Grooming in 1930s North Carolina
Using primary source materials, this lesson plan provides a glimpse into the lives of girls and women from the 1930s and will give students the opportunity to study what was considered attractive for the time, how the Depression affected grooming practices, and the universal concept of healthful living.
A for grades 8 and 10–12 Social Studies
Students will be able to answer the following essential questions:
- How did the home extension programs assist girls and women in personal hygiene?
- How did living during the Great Depression affect grooming issues?
- What is healthful living and has that concept changed with time?
- gain a basic understanding of the Home Demonstration and 4-H programs in the 1930s
- examine a primary source document
- experience historical empathy
- practice thinking like a historian
- compare and contrast past and present concepts of attractiveness and healthful living
Time required for lesson
2–3 class periods
- Teacher background information about the Home Demonstration and 4H Clubs from the Green ‘N’ Growing collection.
- Chart paper (unlined if possible) and markers.
- One copy of the Extension Miscellaneous Pamphlet No. 35 (PDF) on grooming from the Green ‘N’ Growing website.
- From the pamphlet, copies of pages 3 (cut this page off just above the Facial Expression and dispose of the top), 7, 8, and 11 (cut this page off right above the Essentials of Good Grooming and keep the top section) for all students (or you can make enough for half of the class as they will be working in groups). Or you may want to cut and paste the readings from the brochure: Facial Expressions on page 3, Hair Arrangement on pages 7 and 8, and Clothes on page 11. In this last reading, Clothes, be aware that “rubbers” are described as to worn to protect shoes. Students will have a different understanding of that word. You may want to address this before the reading or cut that section off.
- An overhead of the cover of the Grooming pamphlet.
- Copies of the Matrix for Activity One for each student or you can make an overhead of it and have the students copy it on a sheet of notebook paper.
- Make one overhead copy of the matrix.
- Computers for students to find photographs from the Green ‘N’ Growing site (r this can be done as homework).
- If doing the extension activity, have students bring in magazine pictures of female models (This could be for extra credit and may be assigned after the first activity or in advance.).
- From the pamphlet, copies of pages 9 and 10 (front and back) for each pair of students.
- Copies of Questions for Activity Two, if desired.
- Index cards.
- Filled in cards from the previous activity.
- Lined chart paper and markers.
- Masking tape.
- An overhead from page 3 of the Grooming pamphlet of the Ten Rules for Long Life. (This list includes “bowel habits” as one of the rules. You may want to address this before you put up the overhead depending on the maturity of your students.)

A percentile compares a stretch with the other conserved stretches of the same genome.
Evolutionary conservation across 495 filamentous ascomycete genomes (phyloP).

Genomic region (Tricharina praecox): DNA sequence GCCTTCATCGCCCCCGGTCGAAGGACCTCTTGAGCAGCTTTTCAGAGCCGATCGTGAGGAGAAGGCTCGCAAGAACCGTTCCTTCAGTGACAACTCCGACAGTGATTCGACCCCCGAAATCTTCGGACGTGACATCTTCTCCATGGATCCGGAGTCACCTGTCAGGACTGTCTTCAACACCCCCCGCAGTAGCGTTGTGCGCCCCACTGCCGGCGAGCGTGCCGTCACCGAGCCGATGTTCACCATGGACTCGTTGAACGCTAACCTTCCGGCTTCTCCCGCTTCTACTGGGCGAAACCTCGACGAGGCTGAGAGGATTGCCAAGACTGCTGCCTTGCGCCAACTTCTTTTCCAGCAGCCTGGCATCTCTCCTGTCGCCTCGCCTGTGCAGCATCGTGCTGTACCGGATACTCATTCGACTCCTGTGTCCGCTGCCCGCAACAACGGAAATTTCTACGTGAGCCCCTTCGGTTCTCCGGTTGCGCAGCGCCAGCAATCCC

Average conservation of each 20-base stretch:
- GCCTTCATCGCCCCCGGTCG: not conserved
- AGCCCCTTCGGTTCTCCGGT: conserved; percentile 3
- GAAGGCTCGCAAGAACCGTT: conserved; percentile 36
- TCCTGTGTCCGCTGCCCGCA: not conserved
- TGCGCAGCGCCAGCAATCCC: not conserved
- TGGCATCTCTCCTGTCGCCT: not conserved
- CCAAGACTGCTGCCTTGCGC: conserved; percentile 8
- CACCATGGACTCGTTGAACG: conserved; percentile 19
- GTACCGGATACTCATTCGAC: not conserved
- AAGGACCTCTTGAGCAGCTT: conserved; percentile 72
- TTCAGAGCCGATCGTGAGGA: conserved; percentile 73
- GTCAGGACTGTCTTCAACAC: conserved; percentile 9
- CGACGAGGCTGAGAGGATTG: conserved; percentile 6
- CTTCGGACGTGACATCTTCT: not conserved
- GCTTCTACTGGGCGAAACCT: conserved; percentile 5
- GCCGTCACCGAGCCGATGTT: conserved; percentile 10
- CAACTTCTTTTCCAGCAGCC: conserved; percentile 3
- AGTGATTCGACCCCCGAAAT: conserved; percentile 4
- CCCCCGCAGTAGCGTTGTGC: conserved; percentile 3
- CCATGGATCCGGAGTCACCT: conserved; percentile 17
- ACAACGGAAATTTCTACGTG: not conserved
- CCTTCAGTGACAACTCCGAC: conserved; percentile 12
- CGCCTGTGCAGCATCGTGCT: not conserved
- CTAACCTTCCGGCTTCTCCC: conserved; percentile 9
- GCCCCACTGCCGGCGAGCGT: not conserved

- A computer with an LCD projector would be of use to show the Green ‘N’ Growing website.
- Computers with internet connection for the processing for activity one and for the extension activity. Go to the Learn More tab on the Green ‘N’ Growing website. Near the bottom are links to various essays. Click on the one for the Great Depression. Once there a link comes up that says “Browse images associated with this topic.”
Before students participate in this lesson they should have a background understanding of the causes and general effects of the Great Depression on the American public.
These activities can be done together as a unit or individually.
Activity one: 50 minutes (longer if students need to use the computers at school)
Activity two: 20 minutes (longer if you have students fill in the questions)
Activity three: 15 minutes
Extension activity: homework or one class period if using the internet
Put up two clean pieces of chart paper and draw the general outline of a person on one of them. You may ask a student to do this or have it done in advance). Have the students brainstorm a list of attractive physical traits while you or a student put the words on the form in the appropriate area, e.g. nice hair near the head of the figure or nice nails near the hands. This figure can represent both male and female or you can concentrate on one or the other. On the other chart paper, have the students brainstorm a list of personal grooming tasks that make the attractive traits possible, e.g. wash hair daily, get a manicure.
This could possibly develop into (or you could lead into) a lively discussion about the issues of: “What is attractive?” “Are our ideas about what is attractive fair or even healthy?” and/or “Does our society make too much of looking a certain way?”
Lead the students into quick review of how fashion and a definition of beauty changes over time. This discussion could include:
- changes in female style: Civil War dresses, Gilded Age bustles, hair on top of the head, bobbed hair, post-war poodle skirts, 1960s clothing, and straight, long hair
- changes in male style: Renaissance ruffs, long hair pulled back, knee breeches and white wigs of the Revolutionary Period, top hats and spats, tight jeans and t-shirts of the 1950s, buzz cuts, long hair of the 1960s
Cooperative group activity
- Put the students into groups of three or four.
- Put the overhead of the grooming pamphlet cover on the overhead.
- Ask the students the following:
- What do you see?
- When do you think this might have been published? Why?
(The students may guess 1914 since it is on the cover. Other students may notice that the woman is not from that era. Allow a short discussion if you can. Lead them to understand that the picture is most likely one from the 1930s. Clues include the distinctive hairstyle, shorter dress, and sculptured makeup. It may help to mention movies they may have seen from that take place during that period such as Cinderella Man, Schindler’s List (which starts in the 30s), The Sting, King Kong, and The Aviator